A new study by the Bertlesmann Foundation has identified four keys to successful oversight of computer use in schools:

  1. Media competence by all users. Teachers, administrators, students, and parents must understand the moral and legal implications of using computers. Teachers should be trained in these issues and shown how to imbue this information in their students.

  2. Clear codes of conduct. Students must know which activities they are permitted to engage in on computers–and which they may not. Simplified and general “netiquette” codes are not sufficient. These codes must be explained through a dialogue that continues through a student’s career.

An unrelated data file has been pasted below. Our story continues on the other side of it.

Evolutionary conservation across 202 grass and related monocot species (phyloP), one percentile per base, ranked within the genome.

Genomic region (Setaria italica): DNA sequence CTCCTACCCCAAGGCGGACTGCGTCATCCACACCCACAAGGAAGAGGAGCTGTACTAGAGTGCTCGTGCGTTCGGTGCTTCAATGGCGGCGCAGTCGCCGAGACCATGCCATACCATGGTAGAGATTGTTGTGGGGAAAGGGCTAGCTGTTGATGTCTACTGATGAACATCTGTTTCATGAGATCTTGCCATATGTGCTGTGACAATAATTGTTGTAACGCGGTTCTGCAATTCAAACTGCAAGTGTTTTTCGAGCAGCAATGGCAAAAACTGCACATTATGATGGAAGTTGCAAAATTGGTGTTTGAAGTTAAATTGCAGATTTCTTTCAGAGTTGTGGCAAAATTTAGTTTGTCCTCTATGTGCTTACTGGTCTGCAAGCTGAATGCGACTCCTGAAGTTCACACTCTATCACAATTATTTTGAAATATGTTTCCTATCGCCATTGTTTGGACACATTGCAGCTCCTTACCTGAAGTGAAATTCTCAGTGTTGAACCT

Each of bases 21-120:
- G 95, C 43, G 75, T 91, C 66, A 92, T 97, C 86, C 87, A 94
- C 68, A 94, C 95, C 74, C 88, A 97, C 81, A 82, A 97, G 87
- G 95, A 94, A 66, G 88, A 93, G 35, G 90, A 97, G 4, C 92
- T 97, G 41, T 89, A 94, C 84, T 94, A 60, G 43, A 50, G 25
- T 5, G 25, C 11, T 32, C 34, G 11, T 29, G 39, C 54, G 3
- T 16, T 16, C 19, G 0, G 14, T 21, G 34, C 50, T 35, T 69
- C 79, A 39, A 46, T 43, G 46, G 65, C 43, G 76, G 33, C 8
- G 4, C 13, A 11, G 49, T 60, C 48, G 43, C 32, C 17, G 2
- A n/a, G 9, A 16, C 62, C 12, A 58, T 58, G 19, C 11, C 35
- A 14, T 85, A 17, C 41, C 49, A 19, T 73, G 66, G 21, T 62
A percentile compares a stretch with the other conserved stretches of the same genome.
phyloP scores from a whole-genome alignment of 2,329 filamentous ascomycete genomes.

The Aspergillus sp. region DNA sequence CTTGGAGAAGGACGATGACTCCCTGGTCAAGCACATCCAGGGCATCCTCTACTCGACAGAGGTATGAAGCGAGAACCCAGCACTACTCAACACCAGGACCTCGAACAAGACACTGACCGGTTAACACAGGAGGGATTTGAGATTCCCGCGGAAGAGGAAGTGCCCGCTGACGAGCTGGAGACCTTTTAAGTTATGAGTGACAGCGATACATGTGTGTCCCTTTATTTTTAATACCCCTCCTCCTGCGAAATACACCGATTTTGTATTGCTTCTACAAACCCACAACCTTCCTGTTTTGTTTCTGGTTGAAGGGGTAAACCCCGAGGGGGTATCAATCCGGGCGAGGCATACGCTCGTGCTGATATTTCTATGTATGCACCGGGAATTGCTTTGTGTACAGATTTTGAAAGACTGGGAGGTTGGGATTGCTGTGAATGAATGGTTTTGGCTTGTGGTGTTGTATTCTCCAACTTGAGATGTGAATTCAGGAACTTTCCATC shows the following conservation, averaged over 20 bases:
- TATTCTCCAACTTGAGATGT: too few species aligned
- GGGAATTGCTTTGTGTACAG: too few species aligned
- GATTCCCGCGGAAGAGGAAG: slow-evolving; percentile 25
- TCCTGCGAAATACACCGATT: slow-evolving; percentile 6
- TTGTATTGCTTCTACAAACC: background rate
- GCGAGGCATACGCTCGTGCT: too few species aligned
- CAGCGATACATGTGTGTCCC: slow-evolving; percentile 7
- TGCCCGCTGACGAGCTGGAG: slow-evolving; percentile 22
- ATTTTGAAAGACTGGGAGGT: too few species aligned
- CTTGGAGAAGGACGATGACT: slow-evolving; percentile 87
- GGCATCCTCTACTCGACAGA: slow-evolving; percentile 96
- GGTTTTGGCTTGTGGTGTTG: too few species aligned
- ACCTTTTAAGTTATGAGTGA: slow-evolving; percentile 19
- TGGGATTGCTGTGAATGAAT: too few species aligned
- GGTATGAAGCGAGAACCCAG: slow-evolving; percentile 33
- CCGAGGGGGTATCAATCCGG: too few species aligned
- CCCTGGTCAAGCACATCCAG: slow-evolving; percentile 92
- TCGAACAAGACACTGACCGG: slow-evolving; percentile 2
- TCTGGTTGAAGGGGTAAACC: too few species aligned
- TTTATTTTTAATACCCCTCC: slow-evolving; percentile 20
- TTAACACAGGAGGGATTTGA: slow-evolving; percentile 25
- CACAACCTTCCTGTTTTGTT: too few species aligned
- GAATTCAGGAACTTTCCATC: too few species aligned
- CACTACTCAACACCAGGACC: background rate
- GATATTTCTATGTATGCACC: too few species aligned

3. Technical control. Filtering systems can help ensure students’ access to appropriate materials. In addition, students should be expected to police themselves and their peers even when filtering systems are not working properly or a school chooses not to use them. Some schools consider customizing this software to allow different types of access for different students, based on parent permission.

  4. Penalties and sanctions. As with the code of conduct, these must be clear and should be communicated consistently.